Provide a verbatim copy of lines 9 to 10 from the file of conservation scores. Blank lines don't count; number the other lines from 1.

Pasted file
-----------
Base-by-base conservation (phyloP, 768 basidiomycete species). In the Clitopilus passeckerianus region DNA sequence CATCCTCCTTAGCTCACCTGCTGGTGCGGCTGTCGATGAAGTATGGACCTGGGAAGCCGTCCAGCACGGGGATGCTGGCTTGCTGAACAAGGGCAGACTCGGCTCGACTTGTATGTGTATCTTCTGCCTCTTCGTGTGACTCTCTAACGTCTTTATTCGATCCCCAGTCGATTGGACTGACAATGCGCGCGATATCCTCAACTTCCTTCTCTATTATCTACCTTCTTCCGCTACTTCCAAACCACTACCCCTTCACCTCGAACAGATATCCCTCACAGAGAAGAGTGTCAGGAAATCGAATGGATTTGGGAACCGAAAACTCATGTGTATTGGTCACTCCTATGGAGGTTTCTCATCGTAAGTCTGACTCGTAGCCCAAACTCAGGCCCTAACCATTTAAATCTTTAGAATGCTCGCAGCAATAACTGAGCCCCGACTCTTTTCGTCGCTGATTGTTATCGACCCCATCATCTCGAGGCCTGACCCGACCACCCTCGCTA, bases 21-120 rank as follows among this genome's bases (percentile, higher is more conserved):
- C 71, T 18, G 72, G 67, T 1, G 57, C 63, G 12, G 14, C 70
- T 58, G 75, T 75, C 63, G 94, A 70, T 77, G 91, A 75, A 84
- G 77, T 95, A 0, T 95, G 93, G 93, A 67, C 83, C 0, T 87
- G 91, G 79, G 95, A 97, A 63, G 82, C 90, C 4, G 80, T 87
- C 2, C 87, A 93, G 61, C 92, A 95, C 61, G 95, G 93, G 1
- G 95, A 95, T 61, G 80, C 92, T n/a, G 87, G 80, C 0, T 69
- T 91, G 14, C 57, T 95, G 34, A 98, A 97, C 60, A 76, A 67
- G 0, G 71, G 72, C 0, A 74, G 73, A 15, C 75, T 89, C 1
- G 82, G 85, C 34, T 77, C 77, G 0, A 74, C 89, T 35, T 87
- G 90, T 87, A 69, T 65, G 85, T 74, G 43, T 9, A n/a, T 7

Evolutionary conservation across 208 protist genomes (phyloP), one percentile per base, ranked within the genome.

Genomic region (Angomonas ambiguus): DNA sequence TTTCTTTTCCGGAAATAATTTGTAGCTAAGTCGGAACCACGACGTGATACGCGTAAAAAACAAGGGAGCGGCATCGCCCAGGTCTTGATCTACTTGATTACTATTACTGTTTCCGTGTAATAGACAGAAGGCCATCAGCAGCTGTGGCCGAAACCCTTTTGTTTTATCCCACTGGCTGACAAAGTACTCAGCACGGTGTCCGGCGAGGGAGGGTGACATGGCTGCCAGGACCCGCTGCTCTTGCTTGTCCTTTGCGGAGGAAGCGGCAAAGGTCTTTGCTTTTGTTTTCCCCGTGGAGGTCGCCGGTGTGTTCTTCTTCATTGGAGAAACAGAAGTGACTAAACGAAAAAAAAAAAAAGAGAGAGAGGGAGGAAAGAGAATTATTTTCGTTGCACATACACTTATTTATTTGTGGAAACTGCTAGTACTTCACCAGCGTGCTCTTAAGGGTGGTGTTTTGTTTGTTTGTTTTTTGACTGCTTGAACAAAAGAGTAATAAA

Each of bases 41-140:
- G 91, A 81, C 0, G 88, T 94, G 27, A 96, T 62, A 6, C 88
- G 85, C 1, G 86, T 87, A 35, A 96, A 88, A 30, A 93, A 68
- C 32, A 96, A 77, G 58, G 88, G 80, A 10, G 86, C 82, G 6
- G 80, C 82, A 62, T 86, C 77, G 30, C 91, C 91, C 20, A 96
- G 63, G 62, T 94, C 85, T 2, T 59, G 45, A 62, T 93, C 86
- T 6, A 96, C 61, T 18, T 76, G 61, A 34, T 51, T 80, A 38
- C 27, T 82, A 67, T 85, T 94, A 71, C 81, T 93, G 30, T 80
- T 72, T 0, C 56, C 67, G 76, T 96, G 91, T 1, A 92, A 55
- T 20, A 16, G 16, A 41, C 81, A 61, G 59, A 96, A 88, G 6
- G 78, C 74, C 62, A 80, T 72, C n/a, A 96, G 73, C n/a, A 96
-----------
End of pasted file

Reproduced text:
- G 0, G 71, G 72, C 0, A 74, G 73, A 15, C 75, T 89, C 1
- G 82, G 85, C 34, T 77, C 77, G 0, A 74, C 89, T 35, T 87